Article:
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The endless rage of the Donald Trump election

Probably this is too personal, too emo, too revelatory, but here we go:

I'm pissed. All the time.

If you're paying close attention to the election, I suspect you are also pissed all the time. But maybe you're not.

It's clear, though, a lot of people are pissed all the time.

Now: Some of this is almost certainly fair. Donald Trump keeps finding new ways to demonstrate he'd be a very poor president. Possibly disastrous. It's rage-inducing to see smart people make implausible arguments for him, or — worse in my view — pretend his candidacy isn't the vehicle for the new ascendancy of white-nationalist anti-semitism it clearly is.

The problem is this: I don't trust my rage.

I don't trust it to help me make sound judgments. I don't trust it to help me deal with people fairly. I don't trust it to help me preserve friendships that I want to last beyond this stupid, stupid election.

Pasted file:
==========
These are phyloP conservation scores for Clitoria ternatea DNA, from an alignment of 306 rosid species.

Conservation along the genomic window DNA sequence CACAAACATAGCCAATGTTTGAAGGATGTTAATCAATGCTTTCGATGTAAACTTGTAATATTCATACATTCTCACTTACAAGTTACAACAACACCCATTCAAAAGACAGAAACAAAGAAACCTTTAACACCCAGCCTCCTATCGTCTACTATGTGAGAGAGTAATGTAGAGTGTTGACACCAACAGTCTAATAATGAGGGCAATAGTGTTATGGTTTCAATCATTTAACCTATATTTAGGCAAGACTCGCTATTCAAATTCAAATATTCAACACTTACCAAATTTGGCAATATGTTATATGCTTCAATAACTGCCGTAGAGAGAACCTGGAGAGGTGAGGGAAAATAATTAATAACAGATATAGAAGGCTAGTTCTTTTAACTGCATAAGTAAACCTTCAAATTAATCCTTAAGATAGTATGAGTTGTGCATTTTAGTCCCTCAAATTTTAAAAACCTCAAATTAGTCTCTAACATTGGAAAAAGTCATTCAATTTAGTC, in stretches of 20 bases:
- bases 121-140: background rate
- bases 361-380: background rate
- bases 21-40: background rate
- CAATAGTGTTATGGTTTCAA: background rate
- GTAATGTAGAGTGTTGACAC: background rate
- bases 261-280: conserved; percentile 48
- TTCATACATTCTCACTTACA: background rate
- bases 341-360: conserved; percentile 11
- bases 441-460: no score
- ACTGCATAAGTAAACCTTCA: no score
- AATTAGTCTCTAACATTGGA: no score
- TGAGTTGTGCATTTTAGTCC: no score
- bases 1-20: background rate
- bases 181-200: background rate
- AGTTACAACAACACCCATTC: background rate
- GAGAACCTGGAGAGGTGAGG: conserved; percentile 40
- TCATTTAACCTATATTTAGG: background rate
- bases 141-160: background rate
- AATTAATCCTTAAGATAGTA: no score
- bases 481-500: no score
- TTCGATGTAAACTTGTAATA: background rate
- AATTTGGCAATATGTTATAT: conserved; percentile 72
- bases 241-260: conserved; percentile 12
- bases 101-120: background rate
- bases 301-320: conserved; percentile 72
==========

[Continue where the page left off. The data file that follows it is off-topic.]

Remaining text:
On the other hand, I'm also worried that in my caution to keep rage from clouding my vision, I'll stop short of calling out bad things (like anti-Semitism) for what they are.

I have my biases, no doubt. But within those parameters, I do want to be fair to people who think differently from me.

None of this is paralyzing. But it does slow me down. Perhaps that's for the best. In any case: I'm tired of being pissed all the time. There's got to be a better way.


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Here and there on Facebook, I've seen a few of my friends declare they no longer wish the friendship of Trump supporters — and vowing to cut them out of their social media lives entirely.

I'm not going to do that.

To cut ourselves off from people who have made what we think was a grievous error in their vote is to give up on persuading them, to give up on understanding why they voted, to give up on understanding them in any but the most cartoonish stereotypes.

As a matter of idealism, cutting off your pro-Trump friends is to give up on democracy. As a matter of tactics, cutting off your pro-Trump friends is to give up on ever again winning in a democratic process.

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